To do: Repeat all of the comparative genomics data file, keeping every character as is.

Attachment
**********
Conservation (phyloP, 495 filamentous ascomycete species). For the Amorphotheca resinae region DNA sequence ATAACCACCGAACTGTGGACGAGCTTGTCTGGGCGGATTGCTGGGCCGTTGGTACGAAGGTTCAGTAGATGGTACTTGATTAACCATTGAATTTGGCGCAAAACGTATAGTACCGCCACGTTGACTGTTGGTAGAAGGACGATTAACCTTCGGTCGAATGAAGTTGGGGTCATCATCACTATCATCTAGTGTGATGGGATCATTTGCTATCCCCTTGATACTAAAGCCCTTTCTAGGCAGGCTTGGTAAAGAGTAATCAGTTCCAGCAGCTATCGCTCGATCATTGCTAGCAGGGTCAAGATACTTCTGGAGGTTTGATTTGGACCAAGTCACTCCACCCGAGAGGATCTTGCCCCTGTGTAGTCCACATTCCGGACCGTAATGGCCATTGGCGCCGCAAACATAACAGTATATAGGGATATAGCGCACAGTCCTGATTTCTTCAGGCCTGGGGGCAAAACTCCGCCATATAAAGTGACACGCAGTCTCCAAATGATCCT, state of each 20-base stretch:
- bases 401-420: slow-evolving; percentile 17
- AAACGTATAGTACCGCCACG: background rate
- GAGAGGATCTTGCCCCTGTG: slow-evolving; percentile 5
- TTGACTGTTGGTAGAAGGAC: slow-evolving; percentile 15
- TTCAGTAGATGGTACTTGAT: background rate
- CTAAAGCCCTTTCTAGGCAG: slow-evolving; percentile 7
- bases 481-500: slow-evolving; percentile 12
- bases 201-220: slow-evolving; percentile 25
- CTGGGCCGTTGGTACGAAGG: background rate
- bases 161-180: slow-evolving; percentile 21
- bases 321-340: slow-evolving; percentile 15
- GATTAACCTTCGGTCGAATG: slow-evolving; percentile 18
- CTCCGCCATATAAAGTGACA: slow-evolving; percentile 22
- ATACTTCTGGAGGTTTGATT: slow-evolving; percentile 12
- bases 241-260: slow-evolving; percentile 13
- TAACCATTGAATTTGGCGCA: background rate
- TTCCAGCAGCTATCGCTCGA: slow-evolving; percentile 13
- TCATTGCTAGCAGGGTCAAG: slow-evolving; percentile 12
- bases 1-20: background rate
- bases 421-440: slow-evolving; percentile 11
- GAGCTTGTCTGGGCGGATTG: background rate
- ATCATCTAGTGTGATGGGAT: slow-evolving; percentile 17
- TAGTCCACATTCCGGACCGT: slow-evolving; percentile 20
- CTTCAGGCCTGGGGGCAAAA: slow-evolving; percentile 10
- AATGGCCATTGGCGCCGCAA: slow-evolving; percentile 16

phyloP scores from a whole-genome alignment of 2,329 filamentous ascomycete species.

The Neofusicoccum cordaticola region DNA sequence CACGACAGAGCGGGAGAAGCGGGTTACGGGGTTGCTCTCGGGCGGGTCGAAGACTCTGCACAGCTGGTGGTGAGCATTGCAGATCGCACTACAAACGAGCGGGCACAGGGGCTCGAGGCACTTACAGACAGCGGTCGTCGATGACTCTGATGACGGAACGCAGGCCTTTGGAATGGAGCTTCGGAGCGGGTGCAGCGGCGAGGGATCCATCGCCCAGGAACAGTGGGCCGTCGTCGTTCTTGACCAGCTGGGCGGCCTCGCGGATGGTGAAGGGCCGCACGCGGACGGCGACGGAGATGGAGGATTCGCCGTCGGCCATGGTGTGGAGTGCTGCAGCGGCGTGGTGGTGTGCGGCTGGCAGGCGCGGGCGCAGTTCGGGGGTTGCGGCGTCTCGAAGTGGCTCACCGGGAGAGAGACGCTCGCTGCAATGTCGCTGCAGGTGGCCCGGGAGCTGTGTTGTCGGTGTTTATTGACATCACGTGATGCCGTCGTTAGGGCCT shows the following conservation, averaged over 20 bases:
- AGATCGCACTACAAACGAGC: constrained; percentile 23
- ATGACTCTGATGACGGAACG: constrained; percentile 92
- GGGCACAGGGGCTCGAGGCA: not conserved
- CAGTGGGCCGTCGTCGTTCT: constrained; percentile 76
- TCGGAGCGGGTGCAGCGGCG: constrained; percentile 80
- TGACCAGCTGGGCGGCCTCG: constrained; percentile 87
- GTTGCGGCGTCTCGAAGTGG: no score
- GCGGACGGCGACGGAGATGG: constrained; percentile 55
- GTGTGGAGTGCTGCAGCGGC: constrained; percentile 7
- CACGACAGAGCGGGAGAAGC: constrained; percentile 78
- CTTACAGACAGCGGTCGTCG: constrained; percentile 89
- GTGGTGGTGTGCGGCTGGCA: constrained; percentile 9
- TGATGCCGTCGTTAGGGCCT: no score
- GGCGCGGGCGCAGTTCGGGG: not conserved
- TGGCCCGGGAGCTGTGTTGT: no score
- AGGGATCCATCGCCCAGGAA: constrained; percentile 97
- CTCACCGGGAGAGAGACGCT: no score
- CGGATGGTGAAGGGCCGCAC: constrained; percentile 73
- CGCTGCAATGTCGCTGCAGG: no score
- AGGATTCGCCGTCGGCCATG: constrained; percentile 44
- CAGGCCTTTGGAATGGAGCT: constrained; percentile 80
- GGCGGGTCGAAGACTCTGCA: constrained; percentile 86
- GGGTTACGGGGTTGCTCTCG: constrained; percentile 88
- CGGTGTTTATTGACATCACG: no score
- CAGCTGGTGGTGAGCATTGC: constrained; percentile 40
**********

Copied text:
Conservation (phyloP, 495 filamentous ascomycete species). For the Amorphotheca resinae region DNA sequence ATAACCACCGAACTGTGGACGAGCTTGTCTGGGCGGATTGCTGGGCCGTTGGTACGAAGGTTCAGTAGATGGTACTTGATTAACCATTGAATTTGGCGCAAAACGTATAGTACCGCCACGTTGACTGTTGGTAGAAGGACGATTAACCTTCGGTCGAATGAAGTTGGGGTCATCATCACTATCATCTAGTGTGATGGGATCATTTGCTATCCCCTTGATACTAAAGCCCTTTCTAGGCAGGCTTGGTAAAGAGTAATCAGTTCCAGCAGCTATCGCTCGATCATTGCTAGCAGGGTCAAGATACTTCTGGAGGTTTGATTTGGACCAAGTCACTCCACCCGAGAGGATCTTGCCCCTGTGTAGTCCACATTCCGGACCGTAATGGCCATTGGCGCCGCAAACATAACAGTATATAGGGATATAGCGCACAGTCCTGATTTCTTCAGGCCTGGGGGCAAAACTCCGCCATATAAAGTGACACGCAGTCTCCAAATGATCCT, state of each 20-base stretch:
- bases 401-420: slow-evolving; percentile 17
- AAACGTATAGTACCGCCACG: background rate
- GAGAGGATCTTGCCCCTGTG: slow-evolving; percentile 5
- TTGACTGTTGGTAGAAGGAC: slow-evolving; percentile 15
- TTCAGTAGATGGTACTTGAT: background rate
- CTAAAGCCCTTTCTAGGCAG: slow-evolving; percentile 7
- bases 481-500: slow-evolving; percentile 12
- bases 201-220: slow-evolving; percentile 25
- CTGGGCCGTTGGTACGAAGG: background rate
- bases 161-180: slow-evolving; percentile 21
- bases 321-340: slow-evolving; percentile 15
- GATTAACCTTCGGTCGAATG: slow-evolving; percentile 18
- CTCCGCCATATAAAGTGACA: slow-evolving; percentile 22
- ATACTTCTGGAGGTTTGATT: slow-evolving; percentile 12
- bases 241-260: slow-evolving; percentile 13
- TAACCATTGAATTTGGCGCA: background rate
- TTCCAGCAGCTATCGCTCGA: slow-evolving; percentile 13
- TCATTGCTAGCAGGGTCAAG: slow-evolving; percentile 12
- bases 1-20: background rate
- bases 421-440: slow-evolving; percentile 11
- GAGCTTGTCTGGGCGGATTG: background rate
- ATCATCTAGTGTGATGGGAT: slow-evolving; percentile 17
- TAGTCCACATTCCGGACCGT: slow-evolving; percentile 20
- CTTCAGGCCTGGGGGCAAAA: slow-evolving; percentile 10
- AATGGCCATTGGCGCCGCAA: slow-evolving; percentile 16

phyloP scores from a whole-genome alignment of 2,329 filamentous ascomycete species.

The Neofusicoccum cordaticola region DNA sequence CACGACAGAGCGGGAGAAGCGGGTTACGGGGTTGCTCTCGGGCGGGTCGAAGACTCTGCACAGCTGGTGGTGAGCATTGCAGATCGCACTACAAACGAGCGGGCACAGGGGCTCGAGGCACTTACAGACAGCGGTCGTCGATGACTCTGATGACGGAACGCAGGCCTTTGGAATGGAGCTTCGGAGCGGGTGCAGCGGCGAGGGATCCATCGCCCAGGAACAGTGGGCCGTCGTCGTTCTTGACCAGCTGGGCGGCCTCGCGGATGGTGAAGGGCCGCACGCGGACGGCGACGGAGATGGAGGATTCGCCGTCGGCCATGGTGTGGAGTGCTGCAGCGGCGTGGTGGTGTGCGGCTGGCAGGCGCGGGCGCAGTTCGGGGGTTGCGGCGTCTCGAAGTGGCTCACCGGGAGAGAGACGCTCGCTGCAATGTCGCTGCAGGTGGCCCGGGAGCTGTGTTGTCGGTGTTTATTGACATCACGTGATGCCGTCGTTAGGGCCT shows the following conservation, averaged over 20 bases:
- AGATCGCACTACAAACGAGC: constrained; percentile 23
- ATGACTCTGATGACGGAACG: constrained; percentile 92
- GGGCACAGGGGCTCGAGGCA: not conserved
- CAGTGGGCCGTCGTCGTTCT: constrained; percentile 76
- TCGGAGCGGGTGCAGCGGCG: constrained; percentile 80
- TGACCAGCTGGGCGGCCTCG: constrained; percentile 87
- GTTGCGGCGTCTCGAAGTGG: no score
- GCGGACGGCGACGGAGATGG: constrained; percentile 55
- GTGTGGAGTGCTGCAGCGGC: constrained; percentile 7
- CACGACAGAGCGGGAGAAGC: constrained; percentile 78
- CTTACAGACAGCGGTCGTCG: constrained; percentile 89
- GTGGTGGTGTGCGGCTGGCA: constrained; percentile 9
- TGATGCCGTCGTTAGGGCCT: no score
- GGCGCGGGCGCAGTTCGGGG: not conserved
- TGGCCCGGGAGCTGTGTTGT: no score
- AGGGATCCATCGCCCAGGAA: constrained; percentile 97
- CTCACCGGGAGAGAGACGCT: no score
- CGGATGGTGAAGGGCCGCAC: constrained; percentile 73
- CGCTGCAATGTCGCTGCAGG: no score
- AGGATTCGCCGTCGGCCATG: constrained; percentile 44
- CAGGCCTTTGGAATGGAGCT: constrained; percentile 80
- GGCGGGTCGAAGACTCTGCA: constrained; percentile 86
- GGGTTACGGGGTTGCTCTCG: constrained; percentile 88
- CGGTGTTTATTGACATCACG: no score
- CAGCTGGTGGTGAGCATTGC: constrained; percentile 40